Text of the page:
The number of people switching to natural gas as a fuel source is ever growing. It’s obvious the frequency of “gas calls” in which we respond seems to be increasing by the day. With this becoming a solid reality, the opportunity of becoming complacent as a fire service when responding to these calls has become a tangible threat. The following is a call we responded to where even the gas company representative was surprised to find what had materialized.
While returning to quarters from a car fire on I95, a call was dispatched for an (odor of gas in a house). We had just passed the street of the incident location, doubled back, and arrived on scene in under a minute. The quick response time was pertinent in the end to what actually transpired. We arrived to find a two story, wooden framed, multi-family (town house style) structure. The resident met us outside and stated "I was doing a load of clothes in the dryer and heard a loud bang. I unplugged the dryer, came outside, and called 911." Our company entered the front door of the unit and found the stairs to the basement. An odor of gas was detected at the top of the stairs however descended the stairs to find no odor of gas. We located the electric dryer, which had been unplugged prior to our arrival as reported. With no odor of gas in the basement, the only thing we detected was the sound of either air or water flowing through a pipe. We investigated further and all members agreed it was the sound of air flowing from an unknown source. After further investigation, we were able to identify the source by feeling air pushing from what appeared to be a gas line. The line was a (C.S.S.T.) Corrugated Stainless Steel Tubing; which is a flexible, stainless steel pipe used to supply natural gas and propane in residential, commercial and industrial structures. [A big advantage of (C.S.S.T.) is that as opposed to iron pipe, it is flexible, allowing it to be snaked around walls and other obstacles. It also allows for less joints, providing for less of a potential for leaks. It is often coated with a yellow, or sometimes a black, exterior plastic line.] The (C.S.S.T.) was in direct contact and running underneath the metal dryer vent pipe. The specific point where the dryer vent pipe and (C.S.S.T.) were coming into contact was so tight, the airflow we felt was being pushed around the sides of the contact point. We gave the
Courtesy of: Al's Plumbing & Heating
Incident Commander a C.A.N. report. He reported back there was a strong smell of gas on the outside of the structure, especially on the Charlie Side. With confusion as to why there was no odor of gas in the basement, we followed the line back to where it was coming into the house to ensure it was in fact the gas line. All readings in the basement on the 4 gas meter were within normal limits with 0% LEL. Exterior crews located and shut off the gas meter. Immediately after shutting off, the gas the leak obviously stopped. Crews opened up the Bilco Doors on the Charlie Side of the structure to allow for natural ventilation. All companies cleared except for ours and the Battalion Chief as we awaited a representative from the gas company to arrive on the scene. Upon arrival, the Battalion Chief and myself gave a verbal report of our findings. After the gas company’s investigation, the representative reported back a version of the following:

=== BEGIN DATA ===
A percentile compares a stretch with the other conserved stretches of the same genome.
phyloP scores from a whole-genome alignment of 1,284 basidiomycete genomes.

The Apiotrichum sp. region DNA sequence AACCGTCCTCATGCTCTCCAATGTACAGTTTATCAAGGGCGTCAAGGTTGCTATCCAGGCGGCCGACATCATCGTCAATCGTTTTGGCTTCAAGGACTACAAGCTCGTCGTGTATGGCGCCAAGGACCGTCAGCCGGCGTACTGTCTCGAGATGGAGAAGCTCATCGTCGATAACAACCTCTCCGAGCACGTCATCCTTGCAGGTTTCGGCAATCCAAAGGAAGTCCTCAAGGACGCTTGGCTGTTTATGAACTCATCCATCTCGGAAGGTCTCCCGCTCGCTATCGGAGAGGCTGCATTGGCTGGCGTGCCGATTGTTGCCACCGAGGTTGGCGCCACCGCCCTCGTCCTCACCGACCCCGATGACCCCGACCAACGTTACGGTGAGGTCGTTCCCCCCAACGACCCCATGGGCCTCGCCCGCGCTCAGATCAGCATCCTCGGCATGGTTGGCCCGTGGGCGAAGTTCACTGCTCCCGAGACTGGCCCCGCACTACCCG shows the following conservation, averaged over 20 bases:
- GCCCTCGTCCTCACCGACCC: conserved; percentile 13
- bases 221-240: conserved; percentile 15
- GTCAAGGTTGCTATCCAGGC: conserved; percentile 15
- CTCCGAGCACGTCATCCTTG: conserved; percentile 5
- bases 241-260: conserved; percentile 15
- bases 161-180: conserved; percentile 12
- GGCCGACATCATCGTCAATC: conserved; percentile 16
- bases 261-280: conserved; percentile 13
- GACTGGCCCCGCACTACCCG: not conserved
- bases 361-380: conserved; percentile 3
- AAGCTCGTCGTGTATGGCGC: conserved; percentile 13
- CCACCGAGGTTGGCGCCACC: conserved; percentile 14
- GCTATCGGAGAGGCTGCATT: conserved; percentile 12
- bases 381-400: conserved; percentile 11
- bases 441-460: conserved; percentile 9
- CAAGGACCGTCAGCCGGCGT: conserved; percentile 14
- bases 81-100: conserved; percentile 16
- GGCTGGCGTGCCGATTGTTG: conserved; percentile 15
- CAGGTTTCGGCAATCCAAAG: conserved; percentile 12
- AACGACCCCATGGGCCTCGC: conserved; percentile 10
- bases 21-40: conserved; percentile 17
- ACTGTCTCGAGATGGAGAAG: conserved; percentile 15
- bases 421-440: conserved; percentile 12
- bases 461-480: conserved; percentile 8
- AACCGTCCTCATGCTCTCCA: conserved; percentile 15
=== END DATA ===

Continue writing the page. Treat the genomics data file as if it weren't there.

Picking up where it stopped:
“With the dryer running there must have been some type of short in the dryers electrical system. When the short occurred an electrical current completely charged the metal vent pipe coming from the dryer. With the dryer vent charged, it traveled throughout the pipe until it found ground with the (C.S.S.T), which was sitting flush and in direct contact with the vent pipe. Once the current found ground it caused an explosion. The explosion blew a h*** directly through the metal vent pipe, and a h*** in the (C.S.S.T.) The two separate holes lined up perfectly with each other. The black rubber lining covering the (C.S.S.T.) heated up and melted. With the rubber around the two holes melting, it essentially sealed the two pipes together. With the two pipes bonded, the majority of the gas was evacuating straight up from the (C.S.S.T.), into the metal vent pipe and causing the majority of the gas to vent to the outside of the structure. With the lesser of the gas evacuating around the site of where the two pipes were bonded, it wasn’t filling the basement up nearly as quick as compared to if the dryer vent/(C.S.S.T.) weren’t bonded together by the melted rubber. With our company arriving so quickly on scene, the small volume of gas that was leaking into the basement and not venting outside through the dryer vent was essentially undetectable.”
Courtesy of: Tri-State Home Inspections
The gas company representative stated he had heard and read about this same type of incident happening, but had never witnessed firsthand. He seemed surprised to have witnessed it. All members did a great job and worked safely. It was simply one of those calls rendering a great learning experience and felt compelled to share with others of this unusual, however, potentially dangerous call.
Adam J. Hansen